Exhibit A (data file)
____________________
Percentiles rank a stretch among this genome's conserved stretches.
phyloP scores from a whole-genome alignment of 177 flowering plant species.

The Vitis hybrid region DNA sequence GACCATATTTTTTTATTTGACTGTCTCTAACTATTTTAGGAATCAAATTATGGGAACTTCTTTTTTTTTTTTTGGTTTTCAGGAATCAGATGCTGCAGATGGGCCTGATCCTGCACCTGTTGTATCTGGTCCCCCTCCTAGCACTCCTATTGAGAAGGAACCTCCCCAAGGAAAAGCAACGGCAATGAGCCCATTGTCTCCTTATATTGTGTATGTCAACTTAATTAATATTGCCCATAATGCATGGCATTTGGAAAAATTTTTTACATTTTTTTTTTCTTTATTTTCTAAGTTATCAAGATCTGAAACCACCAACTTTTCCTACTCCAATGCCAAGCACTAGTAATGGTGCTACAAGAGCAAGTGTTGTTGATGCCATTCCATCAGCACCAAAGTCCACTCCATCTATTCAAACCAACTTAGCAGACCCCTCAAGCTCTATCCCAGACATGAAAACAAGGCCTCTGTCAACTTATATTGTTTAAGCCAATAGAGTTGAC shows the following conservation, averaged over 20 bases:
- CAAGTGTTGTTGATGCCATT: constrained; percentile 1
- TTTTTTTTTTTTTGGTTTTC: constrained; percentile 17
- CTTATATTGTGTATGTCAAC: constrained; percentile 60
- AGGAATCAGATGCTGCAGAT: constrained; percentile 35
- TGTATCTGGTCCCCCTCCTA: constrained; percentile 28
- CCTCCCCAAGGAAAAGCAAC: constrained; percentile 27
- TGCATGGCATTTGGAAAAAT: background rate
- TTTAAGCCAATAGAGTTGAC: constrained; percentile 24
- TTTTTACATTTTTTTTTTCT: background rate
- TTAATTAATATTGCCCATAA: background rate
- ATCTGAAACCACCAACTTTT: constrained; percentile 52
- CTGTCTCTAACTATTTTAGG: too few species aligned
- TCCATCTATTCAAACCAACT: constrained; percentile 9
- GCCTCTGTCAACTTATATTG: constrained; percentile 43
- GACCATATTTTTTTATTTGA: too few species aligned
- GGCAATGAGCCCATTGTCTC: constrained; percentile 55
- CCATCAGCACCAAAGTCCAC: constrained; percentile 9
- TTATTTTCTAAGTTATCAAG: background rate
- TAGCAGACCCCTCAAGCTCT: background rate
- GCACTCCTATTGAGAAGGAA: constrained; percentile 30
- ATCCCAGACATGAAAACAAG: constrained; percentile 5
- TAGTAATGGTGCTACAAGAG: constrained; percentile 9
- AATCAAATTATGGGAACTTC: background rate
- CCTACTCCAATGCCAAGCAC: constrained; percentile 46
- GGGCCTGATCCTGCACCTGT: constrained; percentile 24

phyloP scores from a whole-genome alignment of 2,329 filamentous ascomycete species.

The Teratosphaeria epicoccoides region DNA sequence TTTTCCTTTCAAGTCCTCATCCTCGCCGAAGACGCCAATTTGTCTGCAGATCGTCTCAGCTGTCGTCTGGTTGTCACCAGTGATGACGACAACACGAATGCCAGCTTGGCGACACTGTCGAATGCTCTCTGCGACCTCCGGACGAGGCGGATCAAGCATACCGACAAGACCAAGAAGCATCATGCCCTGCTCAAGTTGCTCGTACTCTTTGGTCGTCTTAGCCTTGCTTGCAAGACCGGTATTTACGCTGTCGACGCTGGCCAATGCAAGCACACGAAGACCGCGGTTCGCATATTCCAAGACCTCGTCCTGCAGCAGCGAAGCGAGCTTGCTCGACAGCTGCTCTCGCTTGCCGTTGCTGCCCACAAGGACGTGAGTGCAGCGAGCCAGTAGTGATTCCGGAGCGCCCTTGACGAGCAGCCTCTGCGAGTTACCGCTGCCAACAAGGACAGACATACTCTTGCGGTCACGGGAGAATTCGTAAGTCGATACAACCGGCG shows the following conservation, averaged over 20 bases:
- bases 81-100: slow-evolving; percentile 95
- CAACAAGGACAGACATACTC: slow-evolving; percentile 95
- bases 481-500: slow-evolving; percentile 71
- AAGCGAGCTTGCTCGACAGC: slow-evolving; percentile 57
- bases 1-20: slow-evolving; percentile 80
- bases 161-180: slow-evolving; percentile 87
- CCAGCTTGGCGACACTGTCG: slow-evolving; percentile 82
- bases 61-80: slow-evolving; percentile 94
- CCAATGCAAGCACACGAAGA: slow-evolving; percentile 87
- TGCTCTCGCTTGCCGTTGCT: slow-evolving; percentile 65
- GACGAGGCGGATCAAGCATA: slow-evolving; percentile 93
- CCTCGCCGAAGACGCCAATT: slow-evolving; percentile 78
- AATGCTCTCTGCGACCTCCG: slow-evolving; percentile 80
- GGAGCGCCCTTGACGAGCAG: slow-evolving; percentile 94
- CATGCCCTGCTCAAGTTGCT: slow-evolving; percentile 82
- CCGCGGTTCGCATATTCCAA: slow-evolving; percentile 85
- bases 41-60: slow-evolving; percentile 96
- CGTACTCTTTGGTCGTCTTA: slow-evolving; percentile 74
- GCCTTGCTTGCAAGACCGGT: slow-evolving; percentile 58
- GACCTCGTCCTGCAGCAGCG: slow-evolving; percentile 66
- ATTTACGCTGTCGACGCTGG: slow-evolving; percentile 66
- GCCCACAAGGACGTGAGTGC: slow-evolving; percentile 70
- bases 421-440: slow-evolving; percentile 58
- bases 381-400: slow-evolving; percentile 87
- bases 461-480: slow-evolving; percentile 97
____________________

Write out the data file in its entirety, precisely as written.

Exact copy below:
Percentiles rank a stretch among this genome's conserved stretches.
phyloP scores from a whole-genome alignment of 177 flowering plant species.

The Vitis hybrid region DNA sequence GACCATATTTTTTTATTTGACTGTCTCTAACTATTTTAGGAATCAAATTATGGGAACTTCTTTTTTTTTTTTTGGTTTTCAGGAATCAGATGCTGCAGATGGGCCTGATCCTGCACCTGTTGTATCTGGTCCCCCTCCTAGCACTCCTATTGAGAAGGAACCTCCCCAAGGAAAAGCAACGGCAATGAGCCCATTGTCTCCTTATATTGTGTATGTCAACTTAATTAATATTGCCCATAATGCATGGCATTTGGAAAAATTTTTTACATTTTTTTTTTCTTTATTTTCTAAGTTATCAAGATCTGAAACCACCAACTTTTCCTACTCCAATGCCAAGCACTAGTAATGGTGCTACAAGAGCAAGTGTTGTTGATGCCATTCCATCAGCACCAAAGTCCACTCCATCTATTCAAACCAACTTAGCAGACCCCTCAAGCTCTATCCCAGACATGAAAACAAGGCCTCTGTCAACTTATATTGTTTAAGCCAATAGAGTTGAC shows the following conservation, averaged over 20 bases:
- CAAGTGTTGTTGATGCCATT: constrained; percentile 1
- TTTTTTTTTTTTTGGTTTTC: constrained; percentile 17
- CTTATATTGTGTATGTCAAC: constrained; percentile 60
- AGGAATCAGATGCTGCAGAT: constrained; percentile 35
- TGTATCTGGTCCCCCTCCTA: constrained; percentile 28
- CCTCCCCAAGGAAAAGCAAC: constrained; percentile 27
- TGCATGGCATTTGGAAAAAT: background rate
- TTTAAGCCAATAGAGTTGAC: constrained; percentile 24
- TTTTTACATTTTTTTTTTCT: background rate
- TTAATTAATATTGCCCATAA: background rate
- ATCTGAAACCACCAACTTTT: constrained; percentile 52
- CTGTCTCTAACTATTTTAGG: too few species aligned
- TCCATCTATTCAAACCAACT: constrained; percentile 9
- GCCTCTGTCAACTTATATTG: constrained; percentile 43
- GACCATATTTTTTTATTTGA: too few species aligned
- GGCAATGAGCCCATTGTCTC: constrained; percentile 55
- CCATCAGCACCAAAGTCCAC: constrained; percentile 9
- TTATTTTCTAAGTTATCAAG: background rate
- TAGCAGACCCCTCAAGCTCT: background rate
- GCACTCCTATTGAGAAGGAA: constrained; percentile 30
- ATCCCAGACATGAAAACAAG: constrained; percentile 5
- TAGTAATGGTGCTACAAGAG: constrained; percentile 9
- AATCAAATTATGGGAACTTC: background rate
- CCTACTCCAATGCCAAGCAC: constrained; percentile 46
- GGGCCTGATCCTGCACCTGT: constrained; percentile 24

phyloP scores from a whole-genome alignment of 2,329 filamentous ascomycete species.

The Teratosphaeria epicoccoides region DNA sequence TTTTCCTTTCAAGTCCTCATCCTCGCCGAAGACGCCAATTTGTCTGCAGATCGTCTCAGCTGTCGTCTGGTTGTCACCAGTGATGACGACAACACGAATGCCAGCTTGGCGACACTGTCGAATGCTCTCTGCGACCTCCGGACGAGGCGGATCAAGCATACCGACAAGACCAAGAAGCATCATGCCCTGCTCAAGTTGCTCGTACTCTTTGGTCGTCTTAGCCTTGCTTGCAAGACCGGTATTTACGCTGTCGACGCTGGCCAATGCAAGCACACGAAGACCGCGGTTCGCATATTCCAAGACCTCGTCCTGCAGCAGCGAAGCGAGCTTGCTCGACAGCTGCTCTCGCTTGCCGTTGCTGCCCACAAGGACGTGAGTGCAGCGAGCCAGTAGTGATTCCGGAGCGCCCTTGACGAGCAGCCTCTGCGAGTTACCGCTGCCAACAAGGACAGACATACTCTTGCGGTCACGGGAGAATTCGTAAGTCGATACAACCGGCG shows the following conservation, averaged over 20 bases:
- bases 81-100: slow-evolving; percentile 95
- CAACAAGGACAGACATACTC: slow-evolving; percentile 95
- bases 481-500: slow-evolving; percentile 71
- AAGCGAGCTTGCTCGACAGC: slow-evolving; percentile 57
- bases 1-20: slow-evolving; percentile 80
- bases 161-180: slow-evolving; percentile 87
- CCAGCTTGGCGACACTGTCG: slow-evolving; percentile 82
- bases 61-80: slow-evolving; percentile 94
- CCAATGCAAGCACACGAAGA: slow-evolving; percentile 87
- TGCTCTCGCTTGCCGTTGCT: slow-evolving; percentile 65
- GACGAGGCGGATCAAGCATA: slow-evolving; percentile 93
- CCTCGCCGAAGACGCCAATT: slow-evolving; percentile 78
- AATGCTCTCTGCGACCTCCG: slow-evolving; percentile 80
- GGAGCGCCCTTGACGAGCAG: slow-evolving; percentile 94
- CATGCCCTGCTCAAGTTGCT: slow-evolving; percentile 82
- CCGCGGTTCGCATATTCCAA: slow-evolving; percentile 85
- bases 41-60: slow-evolving; percentile 96
- CGTACTCTTTGGTCGTCTTA: slow-evolving; percentile 74
- GCCTTGCTTGCAAGACCGGT: slow-evolving; percentile 58
- GACCTCGTCCTGCAGCAGCG: slow-evolving; percentile 66
- ATTTACGCTGTCGACGCTGG: slow-evolving; percentile 66
- GCCCACAAGGACGTGAGTGC: slow-evolving; percentile 70
- bases 421-440: slow-evolving; percentile 58
- bases 381-400: slow-evolving; percentile 87
- bases 461-480: slow-evolving; percentile 97